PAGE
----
How to Support Driver Safety

Posted by Nadia | Posted on 24 Apr 2024

There are many jobs that may require employees to drive between sites or use company vehicles. This is especially true of certain lone worker roles. Driving, however, can be a risky activity, and driving as part of a job can increase these dangers. As such, driver safety is crucial. Here are some tips to help employees stay safe when driving.

The Importance of Supporting Driver Safety

As an employer, you have the responsibility of ensuring your employees’ safety. This includes time spent travelling between jobs, especially if using a company vehicle. If an accident occurs as a result of complacency on the employer’s part, it may result in legal action.

Employees also have a responsibility for their own safety. They must follow guidance and act in accordance with the law. Failing to do so could affect the employer’s reputation and bring the business into disrepute. Furthermore, employees are required to act in a manner that will not cause harm to themselves or others.

Before Travelling…

Sometimes driver safety can be improved before an employee even gets into the car. Perhaps one of the most important things is to ensure the employee is well-rested and alert. Fatigue is a significant contributor to road crashes, with 1 in 8 drivers admitting to falling asleep at the wheel.

If an employee is not well-rested, it is advised to consider alternative means of transport. Could a taxi be utilised to transport them to the worksite? Is there a colleague who could drive instead?

Vehicles should also be carefully maintained to ensure they are safe to use. Driver safety is often linked to the condition of the vehicle they are using.

These considerations are especially important if the driver will be in control of a large vehicle. Heavy Goods Vehicles (HGVs) can cause shocking amounts of damage if involved in an accident.

HGV drivers also ranked amongst our Top 5 Most Dangerous Jobs in the UK.

When Travelling…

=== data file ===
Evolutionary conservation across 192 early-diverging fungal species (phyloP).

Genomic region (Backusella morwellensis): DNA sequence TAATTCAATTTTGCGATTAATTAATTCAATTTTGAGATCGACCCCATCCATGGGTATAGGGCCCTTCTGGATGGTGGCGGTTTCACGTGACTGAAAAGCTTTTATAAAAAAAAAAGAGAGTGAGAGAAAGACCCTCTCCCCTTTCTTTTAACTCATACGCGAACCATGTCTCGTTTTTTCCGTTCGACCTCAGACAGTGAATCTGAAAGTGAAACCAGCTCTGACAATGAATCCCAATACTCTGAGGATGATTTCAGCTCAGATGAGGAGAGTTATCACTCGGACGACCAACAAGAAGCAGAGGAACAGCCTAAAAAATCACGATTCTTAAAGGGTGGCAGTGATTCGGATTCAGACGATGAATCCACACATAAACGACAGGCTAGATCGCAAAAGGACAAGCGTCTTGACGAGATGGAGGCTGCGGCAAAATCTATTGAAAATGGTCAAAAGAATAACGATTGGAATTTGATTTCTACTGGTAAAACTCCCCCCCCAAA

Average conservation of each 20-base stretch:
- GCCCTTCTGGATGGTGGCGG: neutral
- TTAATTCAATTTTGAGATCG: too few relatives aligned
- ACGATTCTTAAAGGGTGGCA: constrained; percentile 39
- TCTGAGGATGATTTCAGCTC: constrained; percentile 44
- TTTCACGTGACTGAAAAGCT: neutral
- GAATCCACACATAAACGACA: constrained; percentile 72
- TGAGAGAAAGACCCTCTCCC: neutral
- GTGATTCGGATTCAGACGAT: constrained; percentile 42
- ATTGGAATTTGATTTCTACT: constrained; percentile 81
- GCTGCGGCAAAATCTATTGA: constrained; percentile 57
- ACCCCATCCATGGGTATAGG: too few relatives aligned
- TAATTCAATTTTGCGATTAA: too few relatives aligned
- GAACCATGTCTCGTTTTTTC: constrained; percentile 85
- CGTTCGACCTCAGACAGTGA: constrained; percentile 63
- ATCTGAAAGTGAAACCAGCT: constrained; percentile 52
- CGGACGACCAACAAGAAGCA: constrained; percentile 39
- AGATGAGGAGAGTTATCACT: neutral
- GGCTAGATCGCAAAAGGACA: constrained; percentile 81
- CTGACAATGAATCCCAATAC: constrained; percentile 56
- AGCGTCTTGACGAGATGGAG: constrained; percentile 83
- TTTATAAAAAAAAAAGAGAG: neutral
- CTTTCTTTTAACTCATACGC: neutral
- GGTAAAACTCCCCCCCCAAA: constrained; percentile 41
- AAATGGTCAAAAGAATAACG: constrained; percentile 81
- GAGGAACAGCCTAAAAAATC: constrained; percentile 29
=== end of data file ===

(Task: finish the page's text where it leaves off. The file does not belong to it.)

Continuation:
Of course, there are also measures that can be taken to improve driver safety while travelling. Often, these measures may seem obvious, but it is crucial that drivers adhere to road safety guidance.

Wear Seatbelts

Despite seatbelts being a legal requirement, as many as 5.2% of drivers still refuse to wear them. However, seatbelts can make all the difference if you do experience a road accident. Refusal to wear a seatbelt may also lead to drivers being pulled over by the police, which could impact the employer or cause an employee to lose their job.

Take Breaks

This driver safety tip is especially important if you drive long distances. Lorry drivers, for example, are required to travel for hours at a time, which can have an impact on fatigue and health. Employees should stop every couple of hours to stretch their legs and rehydrate without also having to focus on the road.

Avoid Distractions

When driving, it is crucial that your focus be on the road ahead. Do not be tempted to fiddle with your phone or take a bite from your sandwich while driving. If you have an incoming call from your employer, put driver safety first and pull over to answer it.

Consider Road Conditions

Just because you can drive at fifty miles per hour doesn’t mean you should. Be mindful of road conditions and be aware of hazards. Lower your speed if the roads are wet and remember that country roads are often characterised by blind corners. If you are required to drive when it gets dark, be aware of other road users and consider your speed.

lone worker wearing a seat belt to support driver safety

Between Journeys…

Often you will not be the only employee using company vehicles. As such, it is incredibly important that any faults in the vehicle be reported immediately. This allows the employer to perform repairs and maintenance on vehicles between jobs.

Moreover, a log should be kept of all company vehicle usage. This will help to keep track of which vehicles require maintenance more often as well as monitoring the workers most likely to use them.

It may also be beneficial for you to report unsafe routes to your colleagues so that they know to avoid them.

When using your own vehicle, you should perform regular checks. Breaking down on your way to work – or whilst travelling between jobs – can be a stressful experience. It could also have a negative impact on your employer.

Lone Alarms for Lone Workers

One way to support not only driver safety but the safety of all lone workers is to equip them with lone alarms. These handy devices allow employees to call for help at the simple press of a button. They also come fitted with GPS locators and fall detectors for extra peace of mind.

To find out more about our products, take a look at our Features page. If you have any questions, please do not hesitate to get in touch using our helpful form. Alternatively, you can call us on 0800 03 08 222.

Editor’s Note: This article was updated on 24th April 2024 to reflect current information.


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